Tusk says Turkey is 'detached from reality' in row with Dutch
- Author: Leroy Wright Mar 15, 2017,
Mar 15, 2017, 15:32
Meanwhile, the Netherlands holds its own general election this Wednesday.
Despite such leverage, the latest crisis could ultimately prove to be the tipping point in Turkish European relations, "For Austria Netherlands Germany, and all the other countries are getting sick and exhausted of Turkey".
The Dutch government said it does not object to meetings in the Netherlands to give information about the Turkish referendum, "but these meetings should not add to tensions in our society and everybody who wants to organize a meeting must adhere to instructions from authorities so that public order and security can be guaranteed". "I think it will be more on diplomatic side, cancelation of visits not allowing transit flight for official Dutch planes, not commercial planes, and that of sort of thing".
Ambassador Kees Cornelis van Rij is now outside of the country, and business is being handled by Dutch charge d'affaires.
"They're both strong partners and North Atlantic Treaty Organisation allies". European Union spokesman Margaritis Schinas said it was essential to find ways to calm the situation.
German Chancellor Angela Merkel weighed in on the tough comments Monday, calling them "completely unacceptable".
Recep Tayyip Erdogan on Monday said on Monday that Berlin had not responded to 4,500 dossiers sent by Ankara on terror suspects.
"If you run the country you have to take sensible decisions". "Why are you not doing anything?"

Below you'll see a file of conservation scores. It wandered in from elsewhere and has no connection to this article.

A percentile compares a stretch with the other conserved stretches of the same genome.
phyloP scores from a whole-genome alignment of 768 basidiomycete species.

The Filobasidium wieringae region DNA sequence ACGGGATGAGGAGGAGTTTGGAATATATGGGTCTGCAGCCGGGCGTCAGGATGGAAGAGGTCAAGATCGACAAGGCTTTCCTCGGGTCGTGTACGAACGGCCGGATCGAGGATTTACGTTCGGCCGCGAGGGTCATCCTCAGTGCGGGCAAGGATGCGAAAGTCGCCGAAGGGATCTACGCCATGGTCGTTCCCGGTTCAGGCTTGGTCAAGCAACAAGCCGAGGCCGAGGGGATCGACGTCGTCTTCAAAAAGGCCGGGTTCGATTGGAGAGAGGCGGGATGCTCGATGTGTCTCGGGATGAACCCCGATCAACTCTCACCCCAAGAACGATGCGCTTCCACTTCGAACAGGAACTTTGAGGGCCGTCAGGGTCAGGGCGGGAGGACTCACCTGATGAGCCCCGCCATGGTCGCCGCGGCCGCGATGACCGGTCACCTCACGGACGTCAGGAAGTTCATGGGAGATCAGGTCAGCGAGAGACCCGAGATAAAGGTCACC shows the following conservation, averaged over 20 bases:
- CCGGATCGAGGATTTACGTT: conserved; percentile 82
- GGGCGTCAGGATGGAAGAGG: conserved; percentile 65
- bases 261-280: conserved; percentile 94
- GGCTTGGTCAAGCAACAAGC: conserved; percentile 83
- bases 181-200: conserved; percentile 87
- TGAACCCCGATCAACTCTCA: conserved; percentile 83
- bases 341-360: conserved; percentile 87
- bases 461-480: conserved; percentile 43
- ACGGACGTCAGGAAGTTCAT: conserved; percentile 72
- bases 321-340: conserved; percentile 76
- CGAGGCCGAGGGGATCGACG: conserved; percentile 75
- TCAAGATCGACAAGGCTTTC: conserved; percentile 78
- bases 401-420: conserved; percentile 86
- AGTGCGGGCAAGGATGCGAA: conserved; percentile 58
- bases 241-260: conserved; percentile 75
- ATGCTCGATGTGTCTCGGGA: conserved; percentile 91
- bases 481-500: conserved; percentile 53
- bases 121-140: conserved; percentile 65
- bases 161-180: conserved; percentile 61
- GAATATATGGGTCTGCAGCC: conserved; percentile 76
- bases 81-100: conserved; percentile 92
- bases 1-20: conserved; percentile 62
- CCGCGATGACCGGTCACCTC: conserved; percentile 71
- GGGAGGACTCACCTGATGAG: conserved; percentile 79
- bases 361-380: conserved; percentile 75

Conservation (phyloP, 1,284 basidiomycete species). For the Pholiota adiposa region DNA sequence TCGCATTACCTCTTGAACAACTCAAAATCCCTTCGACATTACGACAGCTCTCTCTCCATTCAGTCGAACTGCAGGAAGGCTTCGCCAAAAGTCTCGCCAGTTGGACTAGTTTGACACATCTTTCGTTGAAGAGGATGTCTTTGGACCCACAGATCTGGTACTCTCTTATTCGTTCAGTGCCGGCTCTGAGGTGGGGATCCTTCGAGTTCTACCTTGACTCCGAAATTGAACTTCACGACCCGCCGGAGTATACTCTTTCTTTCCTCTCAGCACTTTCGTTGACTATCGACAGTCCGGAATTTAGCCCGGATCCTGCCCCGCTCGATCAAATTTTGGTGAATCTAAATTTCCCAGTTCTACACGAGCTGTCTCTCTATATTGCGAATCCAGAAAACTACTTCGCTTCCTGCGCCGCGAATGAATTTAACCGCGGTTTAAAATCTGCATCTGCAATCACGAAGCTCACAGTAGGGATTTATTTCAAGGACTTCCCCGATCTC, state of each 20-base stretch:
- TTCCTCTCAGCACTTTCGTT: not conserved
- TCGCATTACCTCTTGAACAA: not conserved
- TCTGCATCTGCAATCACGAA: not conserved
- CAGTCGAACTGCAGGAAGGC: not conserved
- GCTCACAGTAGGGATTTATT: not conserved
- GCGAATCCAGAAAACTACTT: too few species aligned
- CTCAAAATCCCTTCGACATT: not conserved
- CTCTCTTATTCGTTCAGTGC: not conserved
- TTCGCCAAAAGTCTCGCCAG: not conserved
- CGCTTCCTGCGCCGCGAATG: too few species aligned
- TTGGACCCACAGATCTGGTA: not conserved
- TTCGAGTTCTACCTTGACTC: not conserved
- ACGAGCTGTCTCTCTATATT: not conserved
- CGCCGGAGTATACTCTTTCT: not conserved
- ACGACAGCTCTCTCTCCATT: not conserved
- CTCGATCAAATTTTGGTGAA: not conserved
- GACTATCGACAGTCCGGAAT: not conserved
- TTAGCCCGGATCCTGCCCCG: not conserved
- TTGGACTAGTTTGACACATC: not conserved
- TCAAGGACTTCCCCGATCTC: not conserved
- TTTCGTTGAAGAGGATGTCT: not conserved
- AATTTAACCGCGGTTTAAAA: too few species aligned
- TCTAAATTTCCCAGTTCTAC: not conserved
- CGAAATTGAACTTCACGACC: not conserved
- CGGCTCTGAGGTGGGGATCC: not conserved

Merkel's spokesman described the accusations as "absurd", saying the chancellor had no intention of taking part in a "competition of provocations".
Diplomatic tensions between Turkey and Western Europe erupted over the weekend after the Netherlands blocked Turkish officials from holding rallies in their country, prompting a flurry of angry rhetoric and threats of dire consequences from Ankara.
Zaken Mevlüt Çavusoglu, another Turkish cabinet minister, also was prevented from campaigning in Holland, where Wilders often criticizes the center-right government of Rutte of being too soft on radical Islam.
Hours later, Turkish Family and Social Policies Minister Fatma Betul Sayan Kaya was prevented from entering the country's diplomatic compound in Rotterdam, setting up a standoff with armed police.
The Netherlands followed suit and also revised their travel advice for Turkey, urging Dutch citizens visiting Turkey to exercise caution.
Authorities in Germany, Austria and Switzerland have also recently banned campaign events for a Turkish referendum on constitutional reforms to expand presidential powers.
In a Facebook post, Mr Rutte said attempts to find a "reasonable solution" to the countries' differences had proved "impossible", and Ms Kaya's arrival in Rotterdam was "irresponsible".
Carnegie Europe scholar Marc Pierini was the European Union ambassador to Turkey for five years.
Erdoğan was "looking for "imagined" foreign enemies to boost his nationalist base in the run-up to the referendum", said Soner Cagaptay, the director of the Turkish Research Programme at the Washington Institute.
Analysts said the Turkish president was using the crisis to show voters that his strong leadership was needed against a Europe he routinely presents as hostile.